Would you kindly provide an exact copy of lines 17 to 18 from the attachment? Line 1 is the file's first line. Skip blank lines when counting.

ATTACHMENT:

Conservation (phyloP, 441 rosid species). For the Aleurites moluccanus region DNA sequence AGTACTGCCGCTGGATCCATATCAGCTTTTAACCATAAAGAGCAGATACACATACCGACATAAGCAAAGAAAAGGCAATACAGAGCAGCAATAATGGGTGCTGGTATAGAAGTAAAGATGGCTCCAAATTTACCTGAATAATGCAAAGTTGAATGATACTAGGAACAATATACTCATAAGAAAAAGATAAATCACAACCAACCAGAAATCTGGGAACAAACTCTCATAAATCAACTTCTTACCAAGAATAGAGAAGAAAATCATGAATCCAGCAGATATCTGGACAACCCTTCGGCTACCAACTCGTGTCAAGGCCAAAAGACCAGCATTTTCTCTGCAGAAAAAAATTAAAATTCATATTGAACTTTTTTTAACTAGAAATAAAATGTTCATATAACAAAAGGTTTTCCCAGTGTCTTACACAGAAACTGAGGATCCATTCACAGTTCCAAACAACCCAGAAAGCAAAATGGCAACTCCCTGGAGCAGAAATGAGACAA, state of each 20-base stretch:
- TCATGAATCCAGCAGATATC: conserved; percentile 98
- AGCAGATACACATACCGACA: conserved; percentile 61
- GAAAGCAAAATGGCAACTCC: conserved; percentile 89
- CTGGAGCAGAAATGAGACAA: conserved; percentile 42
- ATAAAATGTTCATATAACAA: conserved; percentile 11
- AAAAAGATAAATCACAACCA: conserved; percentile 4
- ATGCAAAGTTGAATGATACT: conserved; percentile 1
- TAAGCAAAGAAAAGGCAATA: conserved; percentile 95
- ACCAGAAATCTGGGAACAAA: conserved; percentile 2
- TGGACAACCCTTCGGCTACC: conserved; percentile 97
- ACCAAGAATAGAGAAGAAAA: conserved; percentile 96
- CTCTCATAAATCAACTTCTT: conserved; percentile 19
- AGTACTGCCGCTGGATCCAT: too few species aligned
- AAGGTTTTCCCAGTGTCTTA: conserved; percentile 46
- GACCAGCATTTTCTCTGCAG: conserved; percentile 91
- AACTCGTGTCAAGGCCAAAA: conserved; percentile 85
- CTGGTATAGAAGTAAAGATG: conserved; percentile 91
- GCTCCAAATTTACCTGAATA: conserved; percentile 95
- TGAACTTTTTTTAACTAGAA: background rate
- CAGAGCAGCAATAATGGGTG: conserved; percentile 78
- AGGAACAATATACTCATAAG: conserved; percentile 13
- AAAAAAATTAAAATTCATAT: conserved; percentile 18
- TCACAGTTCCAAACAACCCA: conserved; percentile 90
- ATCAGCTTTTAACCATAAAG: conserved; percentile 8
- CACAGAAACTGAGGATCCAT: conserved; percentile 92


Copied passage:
- AACTCGTGTCAAGGCCAAAA: conserved; percentile 85
- CTGGTATAGAAGTAAAGATG: conserved; percentile 91